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Details of Florida boy short, troubled life arise

LARGO, Florida. – Five months for a Florida toddler was found dead, his court-appointed lawyer child told the judge that the boy should not be returned to his mother.

The Tampa Bay Times reported on Friday that its objection is overruled.

On Tuesday, 2-year-old Jordan Belliveau’s body was found in the woods behind a baseball field. The police arrested his 21-year-old mother, Charisse Stinson and charged her with first-degree murder. Researchers say that they become familiar of the Jordan, in the head during a moment of frustration.

The more details emerge about the boy’s short life, the clearer it was that he was heavily involved in Florida’s complex child welfare system. It is raising more questions about why he returned to his parents and how he fell through the cracks. Even as Jordan’s guardian ad litem fought against his return to his mother from foster care, records show, a case manager for a state contractor pushed to the boy to give back to the Stinson.

While the system gives to family reunification, an expert called it “a balancing act between difficult circumstances.

“It is a difficult decision sometimes,” said Irene Sullivan, a former judge and an adjunct professor of juvenile law at Stetson University College of Law. “I’m sure all the people in this matter feel very sad about what happened, but it is a part of the process to these discussions.”

Jordan’s first contact with child protective investigators came in October 2016, just three months after he was born, the Tampa Bay Times reported , quoting Pinellas County Sheriff’s Office and child protective services reports. Jordan was living in a house with his father, a well-known member of the gang also with the name Jordan, is a grandmother and uncle, the reports said.

The elder Jordan was shot in his driveway and then again at the end of the street, according to the reports, which also say he threatened the woman with a gun that same night.

A Clearwater police officer told child welfare investigators he had been to the house several times to respond to weapons complaint, the detection of wanted persons and recovery of stolen cars.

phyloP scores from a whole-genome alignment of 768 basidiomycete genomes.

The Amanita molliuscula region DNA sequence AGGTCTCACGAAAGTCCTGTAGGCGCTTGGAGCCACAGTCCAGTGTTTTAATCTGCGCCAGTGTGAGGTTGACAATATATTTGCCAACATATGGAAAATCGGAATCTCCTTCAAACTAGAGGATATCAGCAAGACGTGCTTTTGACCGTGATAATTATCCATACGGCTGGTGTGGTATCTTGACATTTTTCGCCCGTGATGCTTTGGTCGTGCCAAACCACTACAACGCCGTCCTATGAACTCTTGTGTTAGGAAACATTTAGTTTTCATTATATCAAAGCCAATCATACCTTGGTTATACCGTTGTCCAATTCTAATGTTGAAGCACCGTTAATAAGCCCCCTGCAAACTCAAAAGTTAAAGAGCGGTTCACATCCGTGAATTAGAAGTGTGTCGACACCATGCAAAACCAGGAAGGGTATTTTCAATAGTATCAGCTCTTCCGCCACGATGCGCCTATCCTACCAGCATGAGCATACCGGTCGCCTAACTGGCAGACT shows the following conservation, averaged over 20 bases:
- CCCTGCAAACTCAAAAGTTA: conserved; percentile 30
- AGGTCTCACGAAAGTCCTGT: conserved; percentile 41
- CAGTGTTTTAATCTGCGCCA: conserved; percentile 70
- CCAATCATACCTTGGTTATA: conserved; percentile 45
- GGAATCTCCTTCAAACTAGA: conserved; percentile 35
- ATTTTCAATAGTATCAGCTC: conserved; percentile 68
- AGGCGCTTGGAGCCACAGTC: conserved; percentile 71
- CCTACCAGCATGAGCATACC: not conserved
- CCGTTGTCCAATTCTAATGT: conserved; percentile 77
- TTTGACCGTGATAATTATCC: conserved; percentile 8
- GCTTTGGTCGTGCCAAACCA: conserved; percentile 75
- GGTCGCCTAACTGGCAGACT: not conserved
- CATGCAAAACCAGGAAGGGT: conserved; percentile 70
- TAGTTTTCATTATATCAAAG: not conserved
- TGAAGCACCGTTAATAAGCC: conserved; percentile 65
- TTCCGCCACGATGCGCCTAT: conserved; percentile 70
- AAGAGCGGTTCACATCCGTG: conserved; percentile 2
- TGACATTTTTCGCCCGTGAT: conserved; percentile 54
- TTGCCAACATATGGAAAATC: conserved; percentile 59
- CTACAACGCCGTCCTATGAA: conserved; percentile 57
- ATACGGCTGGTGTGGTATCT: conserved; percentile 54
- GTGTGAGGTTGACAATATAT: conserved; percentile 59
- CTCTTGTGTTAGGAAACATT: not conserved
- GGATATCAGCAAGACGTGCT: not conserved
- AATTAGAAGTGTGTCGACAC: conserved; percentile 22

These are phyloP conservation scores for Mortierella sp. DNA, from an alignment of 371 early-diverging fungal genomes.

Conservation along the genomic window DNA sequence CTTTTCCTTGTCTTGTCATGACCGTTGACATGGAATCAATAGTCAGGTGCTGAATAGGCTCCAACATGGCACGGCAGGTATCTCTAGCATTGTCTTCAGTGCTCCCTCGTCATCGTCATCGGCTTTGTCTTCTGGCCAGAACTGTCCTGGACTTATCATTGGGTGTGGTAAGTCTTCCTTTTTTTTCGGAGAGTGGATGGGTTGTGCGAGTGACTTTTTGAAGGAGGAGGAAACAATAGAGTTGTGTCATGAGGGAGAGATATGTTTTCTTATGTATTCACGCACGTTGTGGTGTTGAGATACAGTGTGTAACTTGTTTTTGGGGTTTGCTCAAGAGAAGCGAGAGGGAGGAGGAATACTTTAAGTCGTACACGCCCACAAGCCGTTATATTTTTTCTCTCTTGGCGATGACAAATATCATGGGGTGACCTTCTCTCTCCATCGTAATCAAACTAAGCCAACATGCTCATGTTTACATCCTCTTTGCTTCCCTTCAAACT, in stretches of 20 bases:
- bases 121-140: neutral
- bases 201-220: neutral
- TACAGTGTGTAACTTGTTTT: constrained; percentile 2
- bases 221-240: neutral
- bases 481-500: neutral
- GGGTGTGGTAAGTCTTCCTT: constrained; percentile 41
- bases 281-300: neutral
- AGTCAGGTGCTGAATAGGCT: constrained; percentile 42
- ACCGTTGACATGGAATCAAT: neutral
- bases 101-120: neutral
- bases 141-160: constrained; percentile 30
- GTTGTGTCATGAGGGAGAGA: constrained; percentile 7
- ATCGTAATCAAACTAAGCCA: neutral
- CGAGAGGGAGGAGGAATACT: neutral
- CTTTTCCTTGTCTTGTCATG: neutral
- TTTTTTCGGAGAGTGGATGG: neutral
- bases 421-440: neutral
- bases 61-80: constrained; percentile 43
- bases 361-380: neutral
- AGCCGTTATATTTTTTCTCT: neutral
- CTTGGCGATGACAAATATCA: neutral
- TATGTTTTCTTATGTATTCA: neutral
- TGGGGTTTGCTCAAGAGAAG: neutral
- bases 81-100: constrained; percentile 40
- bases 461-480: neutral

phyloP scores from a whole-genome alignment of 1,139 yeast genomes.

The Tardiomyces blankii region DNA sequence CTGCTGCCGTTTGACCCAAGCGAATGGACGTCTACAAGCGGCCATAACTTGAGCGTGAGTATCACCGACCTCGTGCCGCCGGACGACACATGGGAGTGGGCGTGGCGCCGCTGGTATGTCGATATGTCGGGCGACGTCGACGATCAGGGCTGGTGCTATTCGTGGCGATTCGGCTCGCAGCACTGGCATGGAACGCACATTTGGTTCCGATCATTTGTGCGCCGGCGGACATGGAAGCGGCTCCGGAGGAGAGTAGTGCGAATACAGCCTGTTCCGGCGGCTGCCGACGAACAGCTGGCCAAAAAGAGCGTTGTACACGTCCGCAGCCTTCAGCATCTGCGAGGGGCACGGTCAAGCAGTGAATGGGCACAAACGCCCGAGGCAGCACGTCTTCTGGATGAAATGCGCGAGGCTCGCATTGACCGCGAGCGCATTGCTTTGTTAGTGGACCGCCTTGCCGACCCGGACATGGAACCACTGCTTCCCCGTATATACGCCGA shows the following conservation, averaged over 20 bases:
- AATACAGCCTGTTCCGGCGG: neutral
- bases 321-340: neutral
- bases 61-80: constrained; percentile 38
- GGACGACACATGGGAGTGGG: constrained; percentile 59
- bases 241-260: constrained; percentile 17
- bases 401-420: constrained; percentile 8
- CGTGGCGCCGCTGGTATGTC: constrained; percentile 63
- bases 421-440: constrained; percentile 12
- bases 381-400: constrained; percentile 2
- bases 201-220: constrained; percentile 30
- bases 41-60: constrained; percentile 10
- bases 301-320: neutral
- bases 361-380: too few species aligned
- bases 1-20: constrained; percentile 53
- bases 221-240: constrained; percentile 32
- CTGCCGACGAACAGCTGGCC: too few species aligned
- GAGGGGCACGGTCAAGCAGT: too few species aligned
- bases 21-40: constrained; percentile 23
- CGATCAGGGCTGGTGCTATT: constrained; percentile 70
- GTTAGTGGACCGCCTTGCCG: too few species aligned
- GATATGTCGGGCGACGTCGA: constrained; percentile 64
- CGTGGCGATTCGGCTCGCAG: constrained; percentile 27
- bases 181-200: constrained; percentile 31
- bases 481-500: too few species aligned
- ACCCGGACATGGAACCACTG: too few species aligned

“The parents knowingly allow their son to live in a dangerous environment,” and “do not understand the danger of the baby is in the near of gang members,” a child researcher the report said, according to the Times.

Even in foster care, Jordan was allowed at least one unsupervised visit with his parents, on 18 June 2017, which he caught in the middle of a fight between his father and a rival that ended with Jordan getting hit in the lip and is being treated by the emergency medical technicians, the newspaper reported.

At the time that a child protection investigator, said in a written report that Jordan was calm, and “not seem to be in any distress,” and Stinson refused to get her son to the hospital.

Mariela Ollsen, the circuit director of the guardian ad litem program, said she could not comment on the details of the case, but said that her organization plans to work on a review being conducted by the Florida Department of Children and Families.

Records from the Pinellas County Sheriff’s Office that conducts child protective investigations in the county, more details about the guardian trepidation.

The guardian was “always against the unification,” a researcher wrote, but a social services case manager “was for the mother and wanted her to go forward with the reunion.”

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Information: Tampa Bay Times (St. Petersburg, Fla.), http://www.tampabay.com.

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